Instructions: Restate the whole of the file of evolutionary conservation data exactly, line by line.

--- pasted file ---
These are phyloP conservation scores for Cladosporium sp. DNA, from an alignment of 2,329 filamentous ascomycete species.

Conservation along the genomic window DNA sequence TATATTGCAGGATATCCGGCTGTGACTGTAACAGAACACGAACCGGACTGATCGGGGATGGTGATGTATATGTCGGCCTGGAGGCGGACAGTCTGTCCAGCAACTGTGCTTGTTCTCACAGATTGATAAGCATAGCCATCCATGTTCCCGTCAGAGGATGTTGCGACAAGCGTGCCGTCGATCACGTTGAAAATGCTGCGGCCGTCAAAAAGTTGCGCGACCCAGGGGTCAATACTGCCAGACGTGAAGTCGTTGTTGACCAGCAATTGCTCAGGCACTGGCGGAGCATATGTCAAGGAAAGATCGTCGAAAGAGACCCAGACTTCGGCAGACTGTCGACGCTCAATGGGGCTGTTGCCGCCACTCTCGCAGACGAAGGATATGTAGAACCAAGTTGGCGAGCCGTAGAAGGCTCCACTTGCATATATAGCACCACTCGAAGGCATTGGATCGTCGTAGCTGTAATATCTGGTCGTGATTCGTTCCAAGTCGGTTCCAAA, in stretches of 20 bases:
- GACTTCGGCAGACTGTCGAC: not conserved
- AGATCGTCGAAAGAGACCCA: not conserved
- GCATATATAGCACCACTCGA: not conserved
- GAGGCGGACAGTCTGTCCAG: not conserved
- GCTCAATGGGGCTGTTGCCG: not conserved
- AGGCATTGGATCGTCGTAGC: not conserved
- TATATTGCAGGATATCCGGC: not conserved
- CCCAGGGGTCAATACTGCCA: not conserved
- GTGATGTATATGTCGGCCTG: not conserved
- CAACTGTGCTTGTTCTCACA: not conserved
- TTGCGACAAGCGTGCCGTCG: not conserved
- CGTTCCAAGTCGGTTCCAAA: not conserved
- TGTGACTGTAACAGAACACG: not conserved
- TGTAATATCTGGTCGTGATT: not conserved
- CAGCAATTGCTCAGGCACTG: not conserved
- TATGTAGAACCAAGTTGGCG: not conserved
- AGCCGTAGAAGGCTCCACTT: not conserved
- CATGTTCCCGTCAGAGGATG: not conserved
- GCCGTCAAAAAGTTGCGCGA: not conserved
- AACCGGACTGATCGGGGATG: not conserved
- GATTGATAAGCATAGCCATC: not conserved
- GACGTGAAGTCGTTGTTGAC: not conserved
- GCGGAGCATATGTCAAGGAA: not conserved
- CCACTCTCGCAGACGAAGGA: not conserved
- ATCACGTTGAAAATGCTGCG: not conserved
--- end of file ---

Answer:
These are phyloP conservation scores for Cladosporium sp. DNA, from an alignment of 2,329 filamentous ascomycete species.

Conservation along the genomic window DNA sequence TATATTGCAGGATATCCGGCTGTGACTGTAACAGAACACGAACCGGACTGATCGGGGATGGTGATGTATATGTCGGCCTGGAGGCGGACAGTCTGTCCAGCAACTGTGCTTGTTCTCACAGATTGATAAGCATAGCCATCCATGTTCCCGTCAGAGGATGTTGCGACAAGCGTGCCGTCGATCACGTTGAAAATGCTGCGGCCGTCAAAAAGTTGCGCGACCCAGGGGTCAATACTGCCAGACGTGAAGTCGTTGTTGACCAGCAATTGCTCAGGCACTGGCGGAGCATATGTCAAGGAAAGATCGTCGAAAGAGACCCAGACTTCGGCAGACTGTCGACGCTCAATGGGGCTGTTGCCGCCACTCTCGCAGACGAAGGATATGTAGAACCAAGTTGGCGAGCCGTAGAAGGCTCCACTTGCATATATAGCACCACTCGAAGGCATTGGATCGTCGTAGCTGTAATATCTGGTCGTGATTCGTTCCAAGTCGGTTCCAAA, in stretches of 20 bases:
- GACTTCGGCAGACTGTCGAC: not conserved
- AGATCGTCGAAAGAGACCCA: not conserved
- GCATATATAGCACCACTCGA: not conserved
- GAGGCGGACAGTCTGTCCAG: not conserved
- GCTCAATGGGGCTGTTGCCG: not conserved
- AGGCATTGGATCGTCGTAGC: not conserved
- TATATTGCAGGATATCCGGC: not conserved
- CCCAGGGGTCAATACTGCCA: not conserved
- GTGATGTATATGTCGGCCTG: not conserved
- CAACTGTGCTTGTTCTCACA: not conserved
- TTGCGACAAGCGTGCCGTCG: not conserved
- CGTTCCAAGTCGGTTCCAAA: not conserved
- TGTGACTGTAACAGAACACG: not conserved
- TGTAATATCTGGTCGTGATT: not conserved
- CAGCAATTGCTCAGGCACTG: not conserved
- TATGTAGAACCAAGTTGGCG: not conserved
- AGCCGTAGAAGGCTCCACTT: not conserved
- CATGTTCCCGTCAGAGGATG: not conserved
- GCCGTCAAAAAGTTGCGCGA: not conserved
- AACCGGACTGATCGGGGATG: not conserved
- GATTGATAAGCATAGCCATC: not conserved
- GACGTGAAGTCGTTGTTGAC: not conserved
- GCGGAGCATATGTCAAGGAA: not conserved
- CCACTCTCGCAGACGAAGGA: not conserved
- ATCACGTTGAAAATGCTGCG: not conserved